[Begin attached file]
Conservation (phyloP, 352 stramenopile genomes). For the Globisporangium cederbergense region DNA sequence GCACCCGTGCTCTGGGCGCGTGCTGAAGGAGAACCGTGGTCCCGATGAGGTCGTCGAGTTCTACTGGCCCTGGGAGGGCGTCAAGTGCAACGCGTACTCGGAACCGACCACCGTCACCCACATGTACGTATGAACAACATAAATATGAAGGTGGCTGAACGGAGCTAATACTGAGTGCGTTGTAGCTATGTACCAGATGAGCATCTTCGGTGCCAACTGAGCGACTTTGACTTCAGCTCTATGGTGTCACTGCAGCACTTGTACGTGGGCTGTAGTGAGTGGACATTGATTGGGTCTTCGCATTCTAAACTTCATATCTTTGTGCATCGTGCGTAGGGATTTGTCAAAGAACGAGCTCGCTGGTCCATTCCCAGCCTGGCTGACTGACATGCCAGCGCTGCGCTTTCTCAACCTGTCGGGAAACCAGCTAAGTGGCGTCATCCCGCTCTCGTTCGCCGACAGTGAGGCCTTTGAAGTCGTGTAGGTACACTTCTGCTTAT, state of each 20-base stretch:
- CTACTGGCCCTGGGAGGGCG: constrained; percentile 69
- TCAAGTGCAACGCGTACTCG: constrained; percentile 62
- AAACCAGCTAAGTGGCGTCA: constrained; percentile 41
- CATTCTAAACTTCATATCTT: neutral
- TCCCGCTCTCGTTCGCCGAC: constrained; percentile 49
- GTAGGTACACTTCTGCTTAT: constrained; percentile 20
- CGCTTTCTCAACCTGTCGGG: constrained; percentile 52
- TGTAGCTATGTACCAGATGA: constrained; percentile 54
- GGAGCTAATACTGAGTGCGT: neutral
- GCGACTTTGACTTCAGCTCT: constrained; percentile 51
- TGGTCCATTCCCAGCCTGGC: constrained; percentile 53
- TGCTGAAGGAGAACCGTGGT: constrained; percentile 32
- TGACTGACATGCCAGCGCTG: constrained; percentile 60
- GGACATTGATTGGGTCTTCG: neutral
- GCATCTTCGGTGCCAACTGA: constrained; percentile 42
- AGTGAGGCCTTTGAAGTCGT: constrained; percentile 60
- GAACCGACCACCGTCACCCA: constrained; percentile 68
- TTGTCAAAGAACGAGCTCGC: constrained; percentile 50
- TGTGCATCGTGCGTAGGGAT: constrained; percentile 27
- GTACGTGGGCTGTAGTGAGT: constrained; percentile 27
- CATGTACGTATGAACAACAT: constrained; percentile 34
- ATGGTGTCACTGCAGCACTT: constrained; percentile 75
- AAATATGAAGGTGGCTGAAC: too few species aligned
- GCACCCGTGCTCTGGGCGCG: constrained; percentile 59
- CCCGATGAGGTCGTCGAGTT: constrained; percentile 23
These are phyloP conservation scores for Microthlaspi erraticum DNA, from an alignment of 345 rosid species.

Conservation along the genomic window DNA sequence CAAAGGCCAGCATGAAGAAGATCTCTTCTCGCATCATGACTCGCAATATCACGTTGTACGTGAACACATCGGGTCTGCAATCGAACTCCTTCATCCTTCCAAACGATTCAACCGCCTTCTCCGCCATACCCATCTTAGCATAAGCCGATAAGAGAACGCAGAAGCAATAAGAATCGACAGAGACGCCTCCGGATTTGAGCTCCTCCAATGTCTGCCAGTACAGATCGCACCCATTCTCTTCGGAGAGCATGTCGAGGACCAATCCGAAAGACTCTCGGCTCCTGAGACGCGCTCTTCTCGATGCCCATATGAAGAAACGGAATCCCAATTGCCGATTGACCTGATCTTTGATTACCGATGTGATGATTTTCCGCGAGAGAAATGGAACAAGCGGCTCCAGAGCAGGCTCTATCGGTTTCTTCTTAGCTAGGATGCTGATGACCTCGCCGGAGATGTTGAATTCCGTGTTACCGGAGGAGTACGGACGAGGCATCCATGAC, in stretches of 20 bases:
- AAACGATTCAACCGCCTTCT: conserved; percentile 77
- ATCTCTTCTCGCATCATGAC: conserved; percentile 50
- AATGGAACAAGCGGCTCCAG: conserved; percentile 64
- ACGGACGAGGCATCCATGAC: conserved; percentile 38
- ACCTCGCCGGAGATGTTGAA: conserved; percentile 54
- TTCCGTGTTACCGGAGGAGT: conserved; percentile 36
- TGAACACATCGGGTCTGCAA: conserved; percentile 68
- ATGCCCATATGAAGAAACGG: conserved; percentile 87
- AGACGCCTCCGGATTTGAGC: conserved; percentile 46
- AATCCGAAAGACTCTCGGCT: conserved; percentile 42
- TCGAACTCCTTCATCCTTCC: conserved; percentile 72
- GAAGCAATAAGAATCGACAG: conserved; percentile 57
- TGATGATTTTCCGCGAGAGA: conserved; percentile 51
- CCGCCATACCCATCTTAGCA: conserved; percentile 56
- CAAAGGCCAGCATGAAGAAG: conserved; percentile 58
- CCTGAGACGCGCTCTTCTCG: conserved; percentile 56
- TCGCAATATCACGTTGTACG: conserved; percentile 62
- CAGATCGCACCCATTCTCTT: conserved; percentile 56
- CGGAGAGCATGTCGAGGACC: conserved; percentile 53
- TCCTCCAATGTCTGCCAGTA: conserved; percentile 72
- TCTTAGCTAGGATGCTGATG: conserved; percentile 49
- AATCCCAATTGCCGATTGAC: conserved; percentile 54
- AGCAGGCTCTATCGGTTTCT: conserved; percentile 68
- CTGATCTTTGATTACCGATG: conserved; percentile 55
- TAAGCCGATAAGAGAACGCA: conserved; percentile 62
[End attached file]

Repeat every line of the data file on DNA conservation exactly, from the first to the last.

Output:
Conservation (phyloP, 352 stramenopile genomes). For the Globisporangium cederbergense region DNA sequence GCACCCGTGCTCTGGGCGCGTGCTGAAGGAGAACCGTGGTCCCGATGAGGTCGTCGAGTTCTACTGGCCCTGGGAGGGCGTCAAGTGCAACGCGTACTCGGAACCGACCACCGTCACCCACATGTACGTATGAACAACATAAATATGAAGGTGGCTGAACGGAGCTAATACTGAGTGCGTTGTAGCTATGTACCAGATGAGCATCTTCGGTGCCAACTGAGCGACTTTGACTTCAGCTCTATGGTGTCACTGCAGCACTTGTACGTGGGCTGTAGTGAGTGGACATTGATTGGGTCTTCGCATTCTAAACTTCATATCTTTGTGCATCGTGCGTAGGGATTTGTCAAAGAACGAGCTCGCTGGTCCATTCCCAGCCTGGCTGACTGACATGCCAGCGCTGCGCTTTCTCAACCTGTCGGGAAACCAGCTAAGTGGCGTCATCCCGCTCTCGTTCGCCGACAGTGAGGCCTTTGAAGTCGTGTAGGTACACTTCTGCTTAT, state of each 20-base stretch:
- CTACTGGCCCTGGGAGGGCG: constrained; percentile 69
- TCAAGTGCAACGCGTACTCG: constrained; percentile 62
- AAACCAGCTAAGTGGCGTCA: constrained; percentile 41
- CATTCTAAACTTCATATCTT: neutral
- TCCCGCTCTCGTTCGCCGAC: constrained; percentile 49
- GTAGGTACACTTCTGCTTAT: constrained; percentile 20
- CGCTTTCTCAACCTGTCGGG: constrained; percentile 52
- TGTAGCTATGTACCAGATGA: constrained; percentile 54
- GGAGCTAATACTGAGTGCGT: neutral
- GCGACTTTGACTTCAGCTCT: constrained; percentile 51
- TGGTCCATTCCCAGCCTGGC: constrained; percentile 53
- TGCTGAAGGAGAACCGTGGT: constrained; percentile 32
- TGACTGACATGCCAGCGCTG: constrained; percentile 60
- GGACATTGATTGGGTCTTCG: neutral
- GCATCTTCGGTGCCAACTGA: constrained; percentile 42
- AGTGAGGCCTTTGAAGTCGT: constrained; percentile 60
- GAACCGACCACCGTCACCCA: constrained; percentile 68
- TTGTCAAAGAACGAGCTCGC: constrained; percentile 50
- TGTGCATCGTGCGTAGGGAT: constrained; percentile 27
- GTACGTGGGCTGTAGTGAGT: constrained; percentile 27
- CATGTACGTATGAACAACAT: constrained; percentile 34
- ATGGTGTCACTGCAGCACTT: constrained; percentile 75
- AAATATGAAGGTGGCTGAAC: too few species aligned
- GCACCCGTGCTCTGGGCGCG: constrained; percentile 59
- CCCGATGAGGTCGTCGAGTT: constrained; percentile 23
These are phyloP conservation scores for Microthlaspi erraticum DNA, from an alignment of 345 rosid species.

Conservation along the genomic window DNA sequence CAAAGGCCAGCATGAAGAAGATCTCTTCTCGCATCATGACTCGCAATATCACGTTGTACGTGAACACATCGGGTCTGCAATCGAACTCCTTCATCCTTCCAAACGATTCAACCGCCTTCTCCGCCATACCCATCTTAGCATAAGCCGATAAGAGAACGCAGAAGCAATAAGAATCGACAGAGACGCCTCCGGATTTGAGCTCCTCCAATGTCTGCCAGTACAGATCGCACCCATTCTCTTCGGAGAGCATGTCGAGGACCAATCCGAAAGACTCTCGGCTCCTGAGACGCGCTCTTCTCGATGCCCATATGAAGAAACGGAATCCCAATTGCCGATTGACCTGATCTTTGATTACCGATGTGATGATTTTCCGCGAGAGAAATGGAACAAGCGGCTCCAGAGCAGGCTCTATCGGTTTCTTCTTAGCTAGGATGCTGATGACCTCGCCGGAGATGTTGAATTCCGTGTTACCGGAGGAGTACGGACGAGGCATCCATGAC, in stretches of 20 bases:
- AAACGATTCAACCGCCTTCT: conserved; percentile 77
- ATCTCTTCTCGCATCATGAC: conserved; percentile 50
- AATGGAACAAGCGGCTCCAG: conserved; percentile 64
- ACGGACGAGGCATCCATGAC: conserved; percentile 38
- ACCTCGCCGGAGATGTTGAA: conserved; percentile 54
- TTCCGTGTTACCGGAGGAGT: conserved; percentile 36
- TGAACACATCGGGTCTGCAA: conserved; percentile 68
- ATGCCCATATGAAGAAACGG: conserved; percentile 87
- AGACGCCTCCGGATTTGAGC: conserved; percentile 46
- AATCCGAAAGACTCTCGGCT: conserved; percentile 42
- TCGAACTCCTTCATCCTTCC: conserved; percentile 72
- GAAGCAATAAGAATCGACAG: conserved; percentile 57
- TGATGATTTTCCGCGAGAGA: conserved; percentile 51
- CCGCCATACCCATCTTAGCA: conserved; percentile 56
- CAAAGGCCAGCATGAAGAAG: conserved; percentile 58
- CCTGAGACGCGCTCTTCTCG: conserved; percentile 56
- TCGCAATATCACGTTGTACG: conserved; percentile 62
- CAGATCGCACCCATTCTCTT: conserved; percentile 56
- CGGAGAGCATGTCGAGGACC: conserved; percentile 53
- TCCTCCAATGTCTGCCAGTA: conserved; percentile 72
- TCTTAGCTAGGATGCTGATG: conserved; percentile 49
- AATCCCAATTGCCGATTGAC: conserved; percentile 54
- AGCAGGCTCTATCGGTTTCT: conserved; percentile 68
- CTGATCTTTGATTACCGATG: conserved; percentile 55
- TAAGCCGATAAGAGAACGCA: conserved; percentile 62